Building visibility, equity, and impact for Asian-Canadian artists
Building visibility, equity, and impact for Asian-Canadian artists
Shawn Tse is an artist, filmmaker, and community organizer based in amiskwacîwâskahikan, also known as Edmonton, Alberta, in Treaty Six territory and the Métis homeland. Scott Neigh interviews him about the development and work of the CanAsian Arts Network, a digitally-facilitated network of Asian Canadian artists, cultural workers, and organizations that aims to catalyze collaboration and build visibility, equity, impact, and representation.
In Canada, the dominant shape of the arts sector can largely trace its history to a royal commission headed by future governor-general Vincent Massey in the late 1940s and early 1950s. A fairly explicit exercise in nation-building, it produced a vision of the arts that was, unsurprisingly, Eurocentric, white-dominated, and settler-colonial. A lot has changed since then, as institutional and funding practices in the arts sector – not to mention the nation more broadly – have been challenged and changed by the relentless work of Black, Indigenous, and racialized people, and by a range of people of all backgrounds with a different understanding of belonging and thriving in northern Turtle Island. Nonetheless, much work remains to be done to realize a vision of the arts in this country that is fully equitable, inclusive, and just.
Tse grew up in Toronto. He was always very involved in music and theatre, and by 2006 he graduated from Film Studies at York University. But he did not have any insider connections in the industry, and did not see a lot of space for stories based on racialized experiences back then. So after graduating, he decided to become an educator, and spent a decade teaching English in various places around Asia.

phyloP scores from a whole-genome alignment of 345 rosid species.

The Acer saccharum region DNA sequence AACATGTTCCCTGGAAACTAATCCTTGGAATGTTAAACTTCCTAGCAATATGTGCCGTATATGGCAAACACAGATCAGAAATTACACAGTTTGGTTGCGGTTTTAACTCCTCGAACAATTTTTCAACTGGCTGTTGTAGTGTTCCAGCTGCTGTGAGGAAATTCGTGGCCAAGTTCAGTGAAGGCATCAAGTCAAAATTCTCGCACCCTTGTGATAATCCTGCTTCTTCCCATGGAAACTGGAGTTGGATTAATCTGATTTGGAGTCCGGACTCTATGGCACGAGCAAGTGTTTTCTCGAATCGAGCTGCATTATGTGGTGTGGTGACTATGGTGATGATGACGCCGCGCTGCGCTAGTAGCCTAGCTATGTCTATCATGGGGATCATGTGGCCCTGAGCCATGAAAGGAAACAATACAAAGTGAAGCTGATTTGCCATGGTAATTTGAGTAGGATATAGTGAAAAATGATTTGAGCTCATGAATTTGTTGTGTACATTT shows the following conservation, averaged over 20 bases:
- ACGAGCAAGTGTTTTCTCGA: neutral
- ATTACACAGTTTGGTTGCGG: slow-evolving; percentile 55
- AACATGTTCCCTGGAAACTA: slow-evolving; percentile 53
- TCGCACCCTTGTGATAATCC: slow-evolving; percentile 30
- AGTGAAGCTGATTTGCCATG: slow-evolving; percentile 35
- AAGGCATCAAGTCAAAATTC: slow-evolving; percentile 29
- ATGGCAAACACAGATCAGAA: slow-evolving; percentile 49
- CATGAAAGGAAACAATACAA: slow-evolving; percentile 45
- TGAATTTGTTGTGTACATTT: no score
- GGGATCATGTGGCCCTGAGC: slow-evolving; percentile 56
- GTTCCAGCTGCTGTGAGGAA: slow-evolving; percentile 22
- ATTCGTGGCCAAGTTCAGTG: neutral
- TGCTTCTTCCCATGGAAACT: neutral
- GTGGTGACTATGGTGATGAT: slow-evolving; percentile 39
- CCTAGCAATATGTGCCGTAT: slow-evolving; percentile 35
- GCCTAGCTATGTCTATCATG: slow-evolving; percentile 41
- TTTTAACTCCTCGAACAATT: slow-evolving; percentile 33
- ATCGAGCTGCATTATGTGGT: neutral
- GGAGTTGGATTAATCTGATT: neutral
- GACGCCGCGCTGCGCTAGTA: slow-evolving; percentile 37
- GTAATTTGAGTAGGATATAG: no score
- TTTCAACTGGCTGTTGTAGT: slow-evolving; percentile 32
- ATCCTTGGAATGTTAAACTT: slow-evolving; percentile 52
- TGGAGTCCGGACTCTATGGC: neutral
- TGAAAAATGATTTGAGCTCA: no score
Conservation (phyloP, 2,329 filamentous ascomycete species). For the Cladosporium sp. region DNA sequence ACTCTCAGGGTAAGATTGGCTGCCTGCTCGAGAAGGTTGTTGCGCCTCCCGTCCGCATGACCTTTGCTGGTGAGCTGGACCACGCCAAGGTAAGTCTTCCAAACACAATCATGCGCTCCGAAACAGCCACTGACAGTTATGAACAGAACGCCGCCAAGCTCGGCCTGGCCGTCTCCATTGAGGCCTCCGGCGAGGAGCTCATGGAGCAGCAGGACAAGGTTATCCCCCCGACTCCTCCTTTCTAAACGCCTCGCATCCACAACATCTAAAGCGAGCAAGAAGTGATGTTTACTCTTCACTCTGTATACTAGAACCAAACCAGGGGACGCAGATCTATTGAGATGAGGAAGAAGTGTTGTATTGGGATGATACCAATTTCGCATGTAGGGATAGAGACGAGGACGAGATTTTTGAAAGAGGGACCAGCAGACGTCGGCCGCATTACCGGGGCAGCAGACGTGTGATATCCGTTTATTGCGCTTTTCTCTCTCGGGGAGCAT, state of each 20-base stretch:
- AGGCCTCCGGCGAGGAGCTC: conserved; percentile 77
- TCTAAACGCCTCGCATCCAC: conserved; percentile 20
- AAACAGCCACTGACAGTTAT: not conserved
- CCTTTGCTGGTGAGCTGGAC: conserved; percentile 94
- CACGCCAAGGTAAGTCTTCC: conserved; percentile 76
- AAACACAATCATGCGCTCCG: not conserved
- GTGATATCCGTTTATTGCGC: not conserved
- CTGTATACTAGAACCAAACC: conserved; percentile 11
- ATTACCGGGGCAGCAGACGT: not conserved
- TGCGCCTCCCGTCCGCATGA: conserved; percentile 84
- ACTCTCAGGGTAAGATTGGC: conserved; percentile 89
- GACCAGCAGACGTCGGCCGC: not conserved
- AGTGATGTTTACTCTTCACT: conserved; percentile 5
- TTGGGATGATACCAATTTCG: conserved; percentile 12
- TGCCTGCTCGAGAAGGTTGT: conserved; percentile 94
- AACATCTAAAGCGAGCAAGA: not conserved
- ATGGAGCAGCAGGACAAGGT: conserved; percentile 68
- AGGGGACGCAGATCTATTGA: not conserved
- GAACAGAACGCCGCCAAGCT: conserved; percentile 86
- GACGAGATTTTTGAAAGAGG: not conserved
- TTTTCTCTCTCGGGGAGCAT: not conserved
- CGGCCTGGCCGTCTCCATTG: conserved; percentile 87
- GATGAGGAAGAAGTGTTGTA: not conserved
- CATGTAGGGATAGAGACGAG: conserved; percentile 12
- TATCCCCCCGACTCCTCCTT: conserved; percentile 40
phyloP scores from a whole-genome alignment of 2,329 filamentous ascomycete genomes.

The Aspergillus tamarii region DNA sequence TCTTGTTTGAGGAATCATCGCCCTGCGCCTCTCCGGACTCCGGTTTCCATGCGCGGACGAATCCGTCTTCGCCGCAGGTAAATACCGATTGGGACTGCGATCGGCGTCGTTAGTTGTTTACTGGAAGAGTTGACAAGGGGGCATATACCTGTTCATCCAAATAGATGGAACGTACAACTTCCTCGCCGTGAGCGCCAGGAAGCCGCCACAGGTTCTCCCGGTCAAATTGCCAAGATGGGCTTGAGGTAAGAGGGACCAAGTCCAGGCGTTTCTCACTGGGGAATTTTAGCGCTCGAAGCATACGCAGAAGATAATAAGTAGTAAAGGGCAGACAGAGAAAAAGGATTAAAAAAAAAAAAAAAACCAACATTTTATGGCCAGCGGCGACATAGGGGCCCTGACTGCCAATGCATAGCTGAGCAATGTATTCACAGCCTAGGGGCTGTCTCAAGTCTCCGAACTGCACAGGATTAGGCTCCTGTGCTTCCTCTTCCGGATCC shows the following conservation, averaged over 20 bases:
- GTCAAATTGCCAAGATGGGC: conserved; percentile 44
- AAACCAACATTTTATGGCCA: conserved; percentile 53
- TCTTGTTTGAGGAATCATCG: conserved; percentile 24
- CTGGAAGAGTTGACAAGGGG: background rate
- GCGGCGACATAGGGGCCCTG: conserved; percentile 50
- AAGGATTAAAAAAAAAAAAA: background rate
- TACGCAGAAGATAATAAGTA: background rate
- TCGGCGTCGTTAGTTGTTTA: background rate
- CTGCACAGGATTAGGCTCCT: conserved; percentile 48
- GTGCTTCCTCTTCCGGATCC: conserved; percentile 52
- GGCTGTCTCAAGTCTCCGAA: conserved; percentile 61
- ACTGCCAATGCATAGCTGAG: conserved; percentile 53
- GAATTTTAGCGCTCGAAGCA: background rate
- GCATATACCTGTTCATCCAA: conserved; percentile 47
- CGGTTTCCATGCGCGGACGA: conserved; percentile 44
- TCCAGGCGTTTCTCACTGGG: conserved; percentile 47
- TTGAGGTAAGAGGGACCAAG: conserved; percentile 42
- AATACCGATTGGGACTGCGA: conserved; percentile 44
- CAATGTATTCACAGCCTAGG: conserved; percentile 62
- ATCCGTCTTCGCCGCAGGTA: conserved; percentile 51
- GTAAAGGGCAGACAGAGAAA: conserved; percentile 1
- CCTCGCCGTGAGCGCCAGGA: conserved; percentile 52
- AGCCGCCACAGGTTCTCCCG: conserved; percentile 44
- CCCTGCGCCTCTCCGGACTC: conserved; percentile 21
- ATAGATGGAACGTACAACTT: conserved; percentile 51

It took the revolution in high quality, affordable digital technology to bring Tse back to filmmaking. He said, “The technology allowed [me] to break some of those barriers in terms of being able to capture and create stories that I wanted to tell, as a very small crew, or even like your own one-person crew.” He moved back to Canada and launched his own production company, Fallout Media, in 2016.
A lot of his filmmaking work has happened in community-based settings, often in collaboration with nonprofits, newcomer organizations, and arts-based organizations, and frequently grounded in Edmonton’s Chinatown. Tse said, “That’s how I started becoming more aware of the different social justice issues [and] inequities – just being part of a community that really surfaced a lot of the untold stories in our municipality.” Today, he sees much of what he does as bringing together art and filmmaking with community organizing. He continued, “Most of the work that we’ve been doing at Fallout Media has really been focused around social change-type projects.”
In 2019, Tse heard about a Montreal-based organization called Festival Accès Asie that was hosting an Asian Heritage Symposium, bringing together people from across Canada involved in various kinds of community work in Asian-Canadian contexts, and pretty soon he got involved in the working-group that was guiding it. A little later on, through the symposium itself, through written surveys, and through consultations with community organizers and with arts organizations in lots of different Asian-Canadian communities, this informal group began to develop a more robust sense of what Asian-Canadian artists need – primarily, according to their findings, visibility and connection. So, with Festival Accès Asie as the lead agency, they applied for and got grant funding to produce an online platform to meet those needs, called the CanAsian Arts Network. The project is also guided by what Tse described as a “digital council … which is a group of folks from all over Canada who are Asian-Canadian organizers, or are part of Asian-Canadian organizing arts groups.”
Much of the work of developing the platform was technical – it involved taking their insights into community need and figuring out how to implement a useful and accessible online space to address them. A key element of the site allows Asian-Canadian artists to make searchable profiles, including in-depth discussion of their arts practice and a portfolio. In conjunction with the site’s other tools for sharing content and for focused collective conversation, they hope that this will facilitate the growth of networks of artists in different communities. They also hope it will make it easier for Asian-Canadian artists to find and connect with opportunities.